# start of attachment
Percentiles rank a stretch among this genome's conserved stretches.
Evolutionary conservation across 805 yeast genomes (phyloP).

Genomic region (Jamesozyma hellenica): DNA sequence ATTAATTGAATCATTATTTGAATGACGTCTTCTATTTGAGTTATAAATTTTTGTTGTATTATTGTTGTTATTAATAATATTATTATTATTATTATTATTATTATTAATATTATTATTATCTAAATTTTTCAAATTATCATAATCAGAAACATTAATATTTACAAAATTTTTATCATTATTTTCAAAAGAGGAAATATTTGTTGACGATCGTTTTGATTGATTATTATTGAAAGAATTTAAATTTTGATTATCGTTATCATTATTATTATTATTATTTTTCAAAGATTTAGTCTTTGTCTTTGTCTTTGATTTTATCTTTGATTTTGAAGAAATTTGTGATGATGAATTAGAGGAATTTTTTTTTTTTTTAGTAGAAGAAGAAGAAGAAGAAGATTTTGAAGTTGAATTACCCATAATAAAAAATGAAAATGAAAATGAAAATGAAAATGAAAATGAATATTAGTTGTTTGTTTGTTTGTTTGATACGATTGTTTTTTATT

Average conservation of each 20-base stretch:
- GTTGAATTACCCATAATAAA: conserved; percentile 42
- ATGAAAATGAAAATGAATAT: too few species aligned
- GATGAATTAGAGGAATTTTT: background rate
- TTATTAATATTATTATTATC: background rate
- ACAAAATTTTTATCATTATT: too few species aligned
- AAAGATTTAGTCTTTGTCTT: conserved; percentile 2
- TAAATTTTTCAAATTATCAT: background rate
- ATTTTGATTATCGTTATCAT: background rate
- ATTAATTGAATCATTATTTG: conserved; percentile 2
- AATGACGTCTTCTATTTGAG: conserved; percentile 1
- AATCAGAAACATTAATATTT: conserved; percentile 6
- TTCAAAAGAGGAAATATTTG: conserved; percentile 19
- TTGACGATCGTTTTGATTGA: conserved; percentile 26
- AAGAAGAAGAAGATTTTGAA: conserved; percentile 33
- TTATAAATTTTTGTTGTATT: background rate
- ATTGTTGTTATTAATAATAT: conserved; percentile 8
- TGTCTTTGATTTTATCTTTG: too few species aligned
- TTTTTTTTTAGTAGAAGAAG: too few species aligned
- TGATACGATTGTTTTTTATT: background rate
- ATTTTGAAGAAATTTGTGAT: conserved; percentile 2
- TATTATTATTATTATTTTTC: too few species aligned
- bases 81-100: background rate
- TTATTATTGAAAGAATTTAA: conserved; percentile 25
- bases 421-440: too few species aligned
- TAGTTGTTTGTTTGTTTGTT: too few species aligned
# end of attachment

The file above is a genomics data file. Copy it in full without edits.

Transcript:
Percentiles rank a stretch among this genome's conserved stretches.
Evolutionary conservation across 805 yeast genomes (phyloP).

Genomic region (Jamesozyma hellenica): DNA sequence ATTAATTGAATCATTATTTGAATGACGTCTTCTATTTGAGTTATAAATTTTTGTTGTATTATTGTTGTTATTAATAATATTATTATTATTATTATTATTATTATTAATATTATTATTATCTAAATTTTTCAAATTATCATAATCAGAAACATTAATATTTACAAAATTTTTATCATTATTTTCAAAAGAGGAAATATTTGTTGACGATCGTTTTGATTGATTATTATTGAAAGAATTTAAATTTTGATTATCGTTATCATTATTATTATTATTATTTTTCAAAGATTTAGTCTTTGTCTTTGTCTTTGATTTTATCTTTGATTTTGAAGAAATTTGTGATGATGAATTAGAGGAATTTTTTTTTTTTTTAGTAGAAGAAGAAGAAGAAGAAGATTTTGAAGTTGAATTACCCATAATAAAAAATGAAAATGAAAATGAAAATGAAAATGAAAATGAATATTAGTTGTTTGTTTGTTTGTTTGATACGATTGTTTTTTATT

Average conservation of each 20-base stretch:
- GTTGAATTACCCATAATAAA: conserved; percentile 42
- ATGAAAATGAAAATGAATAT: too few species aligned
- GATGAATTAGAGGAATTTTT: background rate
- TTATTAATATTATTATTATC: background rate
- ACAAAATTTTTATCATTATT: too few species aligned
- AAAGATTTAGTCTTTGTCTT: conserved; percentile 2
- TAAATTTTTCAAATTATCAT: background rate
- ATTTTGATTATCGTTATCAT: background rate
- ATTAATTGAATCATTATTTG: conserved; percentile 2
- AATGACGTCTTCTATTTGAG: conserved; percentile 1
- AATCAGAAACATTAATATTT: conserved; percentile 6
- TTCAAAAGAGGAAATATTTG: conserved; percentile 19
- TTGACGATCGTTTTGATTGA: conserved; percentile 26
- AAGAAGAAGAAGATTTTGAA: conserved; percentile 33
- TTATAAATTTTTGTTGTATT: background rate
- ATTGTTGTTATTAATAATAT: conserved; percentile 8
- TGTCTTTGATTTTATCTTTG: too few species aligned
- TTTTTTTTTAGTAGAAGAAG: too few species aligned
- TGATACGATTGTTTTTTATT: background rate
- ATTTTGAAGAAATTTGTGAT: conserved; percentile 2
- TATTATTATTATTATTTTTC: too few species aligned
- bases 81-100: background rate
- TTATTATTGAAAGAATTTAA: conserved; percentile 25
- bases 421-440: too few species aligned
- TAGTTGTTTGTTTGTTTGTT: too few species aligned